I also said "no" a lot. I declined volunteer positions and extra tasks. As a person who loves to help people, this was very uncomfortable at first. However, I realized that, as I tell our family's story through weekly social media posts, I am helping other caregivers feel seen and the general public in understanding the multitude of complexities that come with caregiving. I can't tell you the number of times I received "I had no idea!" comments on my posts. Never forget that even if your posts aren't seeing interaction (likes/comments/shares/etc.) that doesn't mean that your audience isn't seeing them or that they disregard what you've said. Your voice is so powerful.
I don't know where to start.
What a beautiful gift, the opportunity to learn something new! I wholeheartedly believe that the opportunity to learn is one of our greatest gifts. I also wholeheartedly believe that you can learn anything from YouTube. To be transparent, I go to YouTube for nearly everything. Need to know how to French braid your own hair? YouTube tutorial. Want to learn why certain bugs are nocturnal? YouTube. How to start a business? YouTube. I spent hours and hours searching for and watching videos on fundraising, content creation, monetization, SEO, graphic design, communication, interviewing, and the list goes on. I highly recommend searching for videos on these subjects and becoming a student of different channels.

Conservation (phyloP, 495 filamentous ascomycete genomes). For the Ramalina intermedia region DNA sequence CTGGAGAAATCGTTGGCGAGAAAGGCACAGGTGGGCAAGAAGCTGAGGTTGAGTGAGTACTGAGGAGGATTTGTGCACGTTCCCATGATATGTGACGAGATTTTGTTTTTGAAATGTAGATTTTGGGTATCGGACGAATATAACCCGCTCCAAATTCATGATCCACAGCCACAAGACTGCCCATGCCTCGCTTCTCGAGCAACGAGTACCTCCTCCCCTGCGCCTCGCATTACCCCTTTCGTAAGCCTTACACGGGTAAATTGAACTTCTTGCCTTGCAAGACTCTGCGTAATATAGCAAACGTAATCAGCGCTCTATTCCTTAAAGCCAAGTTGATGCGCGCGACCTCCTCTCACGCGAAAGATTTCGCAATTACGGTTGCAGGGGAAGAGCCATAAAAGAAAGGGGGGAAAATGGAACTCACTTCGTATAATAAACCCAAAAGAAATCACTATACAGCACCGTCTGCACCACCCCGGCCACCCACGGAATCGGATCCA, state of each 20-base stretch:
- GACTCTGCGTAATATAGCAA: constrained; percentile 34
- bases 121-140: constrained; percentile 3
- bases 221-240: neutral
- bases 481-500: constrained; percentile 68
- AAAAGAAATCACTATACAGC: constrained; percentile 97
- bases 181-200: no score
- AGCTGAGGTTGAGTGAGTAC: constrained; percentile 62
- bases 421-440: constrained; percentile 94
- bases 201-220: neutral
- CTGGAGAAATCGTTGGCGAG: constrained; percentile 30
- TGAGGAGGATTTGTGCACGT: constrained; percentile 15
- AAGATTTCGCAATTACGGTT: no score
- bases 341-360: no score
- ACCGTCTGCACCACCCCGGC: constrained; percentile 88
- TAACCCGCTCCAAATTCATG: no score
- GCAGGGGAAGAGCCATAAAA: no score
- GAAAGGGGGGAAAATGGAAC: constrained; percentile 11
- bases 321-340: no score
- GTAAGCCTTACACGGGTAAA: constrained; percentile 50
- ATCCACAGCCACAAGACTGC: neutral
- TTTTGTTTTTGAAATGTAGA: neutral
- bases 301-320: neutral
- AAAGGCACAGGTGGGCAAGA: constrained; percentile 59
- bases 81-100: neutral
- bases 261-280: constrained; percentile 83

However, if you aren't able to do a deep dive of all things donation-generating, you're in luck! I've taken all of my research, successes, and failures and packaged it into a course that is simple and easy to understand. From captions that invite interaction to tutorials on how to get social-worthy photos on your smartphone, it's all in there. One of my biggest motivators is taking my experience and making it easier and more simple for the next caregiver. I mean knowledge is powerful, but what good is it if not shared with others? Check out the Fundraising 101 course here.
Listen, I get it! The feelings of burden, overwhelm, and confusion can stop us from taking even the smallest step towards our goals. My hope is, with the tips and tools listed above, that you feel less burdened, less overwhelmed, and more prepared to start a medical fundraising campaign to support you and your loved one's needs. There are many parts of caregiving that can isolate you, but know that this is not a journey you have to take alone.
Did this blog post spark an interest in fundraising? Do you know someone who needs this?
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Do Good. Be Well.
PS- Did you know I have a free Facebook group? This community is full of tips and recommendations to make your life easier and fundraiser pop off! Check it out here.